Whether you want to admit it or not, the Baby Boomer generation is a large demographic. They have a large impact on society as the oldest members of the generation as well into retirement and the youngest are just starting to consider stepping away from the work force. The sheer numbers of the Baby Boomer generation will continue to have an impact on the economy and healthcare for decades to come. Keep in mind that they are living longer than past generations thanks to advances in healthcare and medicine. Why does all this matter? Well, it matters because any large generation moving into retirement age is going to require resources and will have economic impacts. For example, an a large aging population will most likely put a big strain on Medicare or Medicaid. This could have huge impacts on government budgets and how other governmental programs get funded–particularly programs that may impact younger generations. As for the economy, with more Baby Boomers passing away as time goes on, markets that needed them to survive may find the going tough as their customers are no longer there or no longer need their services and/or products. There is also the fact that aging parents and relatives can put a serious financial and emotional strain on their families. This is important to think about for both younger generations as well as those moving into retirement. If you are younger, you will need to think about whether you have the finances to care to for an aging parent. You will also want to have discussions with that aging parent or relative about the type of care they want and the finances involved. If you are part of the Baby Boomer generation and moving into retirement, then you may want to start talking with your children or grandchildren (or nieces or nephews) about the type of care you want and what your finances will allow. This doesn’t have to fall on one generation, but should be a multi-generational effort to make sure that all are on the same page and understand what needs to be done. If you need help with the financial discussions, you should speak with a certified financial planner or wealth manager. They can help you to get an idea of where things stand and what products/services you may want to consider in the future. There has also been a lot of research done on the aging Boomer generation, so you may also want to read up on that and the potential impacts that may lie ahead as Baby Boomers age.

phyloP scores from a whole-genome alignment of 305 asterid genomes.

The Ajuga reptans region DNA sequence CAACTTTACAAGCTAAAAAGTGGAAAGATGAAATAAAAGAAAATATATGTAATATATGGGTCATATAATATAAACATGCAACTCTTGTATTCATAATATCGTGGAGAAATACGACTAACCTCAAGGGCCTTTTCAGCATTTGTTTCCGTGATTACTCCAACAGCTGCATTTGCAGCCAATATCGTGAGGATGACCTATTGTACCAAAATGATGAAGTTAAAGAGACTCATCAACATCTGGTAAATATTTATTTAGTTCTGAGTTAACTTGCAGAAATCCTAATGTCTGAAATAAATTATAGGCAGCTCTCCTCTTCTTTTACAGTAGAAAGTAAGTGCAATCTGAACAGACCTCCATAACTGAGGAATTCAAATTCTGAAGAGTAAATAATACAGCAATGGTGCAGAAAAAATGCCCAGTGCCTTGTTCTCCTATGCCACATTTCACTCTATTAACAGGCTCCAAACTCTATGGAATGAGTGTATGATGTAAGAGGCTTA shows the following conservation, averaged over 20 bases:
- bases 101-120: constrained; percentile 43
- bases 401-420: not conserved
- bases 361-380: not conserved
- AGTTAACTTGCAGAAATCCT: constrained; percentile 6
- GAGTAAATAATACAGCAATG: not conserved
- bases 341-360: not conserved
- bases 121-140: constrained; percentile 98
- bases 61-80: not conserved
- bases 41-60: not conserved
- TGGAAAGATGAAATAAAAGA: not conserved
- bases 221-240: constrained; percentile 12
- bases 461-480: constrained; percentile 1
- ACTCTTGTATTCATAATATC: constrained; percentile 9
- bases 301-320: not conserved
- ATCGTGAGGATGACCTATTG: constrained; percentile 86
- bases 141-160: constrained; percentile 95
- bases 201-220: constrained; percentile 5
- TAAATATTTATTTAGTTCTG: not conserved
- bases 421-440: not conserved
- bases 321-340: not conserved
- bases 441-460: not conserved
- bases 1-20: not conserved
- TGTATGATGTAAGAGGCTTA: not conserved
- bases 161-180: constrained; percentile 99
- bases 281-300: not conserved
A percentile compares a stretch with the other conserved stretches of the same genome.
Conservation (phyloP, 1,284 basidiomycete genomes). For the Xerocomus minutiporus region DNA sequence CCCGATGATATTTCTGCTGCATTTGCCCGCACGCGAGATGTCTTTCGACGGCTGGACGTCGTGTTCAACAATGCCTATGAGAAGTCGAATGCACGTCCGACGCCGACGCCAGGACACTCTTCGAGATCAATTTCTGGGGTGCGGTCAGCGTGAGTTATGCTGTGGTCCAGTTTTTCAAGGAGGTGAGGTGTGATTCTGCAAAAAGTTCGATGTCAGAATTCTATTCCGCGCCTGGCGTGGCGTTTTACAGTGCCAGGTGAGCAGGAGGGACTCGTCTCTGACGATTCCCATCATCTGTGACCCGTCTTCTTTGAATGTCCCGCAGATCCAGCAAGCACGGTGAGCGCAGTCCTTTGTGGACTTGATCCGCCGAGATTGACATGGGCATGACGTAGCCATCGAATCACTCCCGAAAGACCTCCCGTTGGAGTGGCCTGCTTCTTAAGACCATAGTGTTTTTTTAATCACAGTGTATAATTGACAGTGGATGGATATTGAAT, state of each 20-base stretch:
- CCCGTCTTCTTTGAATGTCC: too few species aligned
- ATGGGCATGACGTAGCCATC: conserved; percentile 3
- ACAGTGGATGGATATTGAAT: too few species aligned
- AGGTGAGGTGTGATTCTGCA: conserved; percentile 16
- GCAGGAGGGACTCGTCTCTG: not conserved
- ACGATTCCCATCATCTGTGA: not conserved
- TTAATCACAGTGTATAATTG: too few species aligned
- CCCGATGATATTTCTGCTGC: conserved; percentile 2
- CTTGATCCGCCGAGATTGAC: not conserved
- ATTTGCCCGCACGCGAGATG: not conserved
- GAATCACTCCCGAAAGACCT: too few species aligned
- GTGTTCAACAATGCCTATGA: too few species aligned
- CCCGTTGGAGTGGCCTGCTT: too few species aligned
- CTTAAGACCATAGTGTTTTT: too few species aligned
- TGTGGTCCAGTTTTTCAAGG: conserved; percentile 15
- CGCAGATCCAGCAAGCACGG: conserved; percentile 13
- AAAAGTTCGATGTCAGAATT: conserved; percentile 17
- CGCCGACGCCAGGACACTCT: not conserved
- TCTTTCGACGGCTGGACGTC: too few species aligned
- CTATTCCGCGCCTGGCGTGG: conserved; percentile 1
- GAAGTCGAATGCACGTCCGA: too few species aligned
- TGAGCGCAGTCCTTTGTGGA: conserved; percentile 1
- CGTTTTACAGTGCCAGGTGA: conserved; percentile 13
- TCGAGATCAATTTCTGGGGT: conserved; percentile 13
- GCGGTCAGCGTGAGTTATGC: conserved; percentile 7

Whether you want to admit it or not, healthcare costs are going to be a big factor in your retirement. Yes, you can get help in the form of Medicaid or Medicare, but chances are you will have to pay for at least some of your healthcare costs in your later years. It’s better to recognize that now, while saving for retirement, than later on when you are in retirement. I understand that you most likely won’t be able to predict exactly what your healthcare costs will be in the future, but you can at least look at what your projected income might be and how that may factor into your eligibility for Medicaid or how much you may end up paying with Medicaid. Taking those costs into account while planning for retirement can ensure that you have enough saved away. If you realize that you won’t qualify for Medicaid, that will tell you that you will most likely need to save more to cover the potential future healthcare costs. The potential costs of retirement healthcare can also factor into the type of investments you make. You may want to invest in assets that will guarantee returns well into the future and which may provide money later in retirement that can help offset costs associated with aging. As always, if you have questions about incorporating healthcare costs into your retirement planning, you should speak with a certified financial planner to make sure you are making the right moves.